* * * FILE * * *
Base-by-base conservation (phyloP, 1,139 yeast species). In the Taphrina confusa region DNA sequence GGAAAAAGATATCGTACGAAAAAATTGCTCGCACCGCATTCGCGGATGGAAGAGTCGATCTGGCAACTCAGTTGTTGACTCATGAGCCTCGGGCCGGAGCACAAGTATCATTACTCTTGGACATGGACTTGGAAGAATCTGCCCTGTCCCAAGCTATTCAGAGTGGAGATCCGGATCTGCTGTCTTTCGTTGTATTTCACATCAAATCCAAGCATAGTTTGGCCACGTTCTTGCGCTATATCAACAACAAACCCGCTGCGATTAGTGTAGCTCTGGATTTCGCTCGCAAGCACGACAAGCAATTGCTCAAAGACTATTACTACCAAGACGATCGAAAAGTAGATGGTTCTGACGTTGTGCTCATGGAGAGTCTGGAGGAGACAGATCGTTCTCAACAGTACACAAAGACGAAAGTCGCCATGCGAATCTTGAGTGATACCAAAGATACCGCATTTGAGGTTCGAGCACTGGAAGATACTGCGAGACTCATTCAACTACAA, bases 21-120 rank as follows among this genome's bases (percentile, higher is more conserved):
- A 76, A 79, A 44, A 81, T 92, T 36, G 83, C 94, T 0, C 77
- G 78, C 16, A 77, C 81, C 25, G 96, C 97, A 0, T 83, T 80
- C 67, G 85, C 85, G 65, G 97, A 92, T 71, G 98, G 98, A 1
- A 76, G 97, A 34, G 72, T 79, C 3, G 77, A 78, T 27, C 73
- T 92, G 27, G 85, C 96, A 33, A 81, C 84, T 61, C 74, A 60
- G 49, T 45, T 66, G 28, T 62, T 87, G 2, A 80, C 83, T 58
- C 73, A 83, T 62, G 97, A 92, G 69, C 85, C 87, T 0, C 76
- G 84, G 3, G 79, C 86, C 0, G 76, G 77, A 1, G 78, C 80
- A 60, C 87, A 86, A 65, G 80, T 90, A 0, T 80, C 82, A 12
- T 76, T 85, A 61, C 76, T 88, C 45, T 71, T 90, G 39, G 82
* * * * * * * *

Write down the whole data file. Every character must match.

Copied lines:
Base-by-base conservation (phyloP, 1,139 yeast species). In the Taphrina confusa region DNA sequence GGAAAAAGATATCGTACGAAAAAATTGCTCGCACCGCATTCGCGGATGGAAGAGTCGATCTGGCAACTCAGTTGTTGACTCATGAGCCTCGGGCCGGAGCACAAGTATCATTACTCTTGGACATGGACTTGGAAGAATCTGCCCTGTCCCAAGCTATTCAGAGTGGAGATCCGGATCTGCTGTCTTTCGTTGTATTTCACATCAAATCCAAGCATAGTTTGGCCACGTTCTTGCGCTATATCAACAACAAACCCGCTGCGATTAGTGTAGCTCTGGATTTCGCTCGCAAGCACGACAAGCAATTGCTCAAAGACTATTACTACCAAGACGATCGAAAAGTAGATGGTTCTGACGTTGTGCTCATGGAGAGTCTGGAGGAGACAGATCGTTCTCAACAGTACACAAAGACGAAAGTCGCCATGCGAATCTTGAGTGATACCAAAGATACCGCATTTGAGGTTCGAGCACTGGAAGATACTGCGAGACTCATTCAACTACAA, bases 21-120 rank as follows among this genome's bases (percentile, higher is more conserved):
- A 76, A 79, A 44, A 81, T 92, T 36, G 83, C 94, T 0, C 77
- G 78, C 16, A 77, C 81, C 25, G 96, C 97, A 0, T 83, T 80
- C 67, G 85, C 85, G 65, G 97, A 92, T 71, G 98, G 98, A 1
- A 76, G 97, A 34, G 72, T 79, C 3, G 77, A 78, T 27, C 73
- T 92, G 27, G 85, C 96, A 33, A 81, C 84, T 61, C 74, A 60
- G 49, T 45, T 66, G 28, T 62, T 87, G 2, A 80, C 83, T 58
- C 73, A 83, T 62, G 97, A 92, G 69, C 85, C 87, T 0, C 76
- G 84, G 3, G 79, C 86, C 0, G 76, G 77, A 1, G 78, C 80
- A 60, C 87, A 86, A 65, G 80, T 90, A 0, T 80, C 82, A 12
- T 76, T 85, A 61, C 76, T 88, C 45, T 71, T 90, G 39, G 82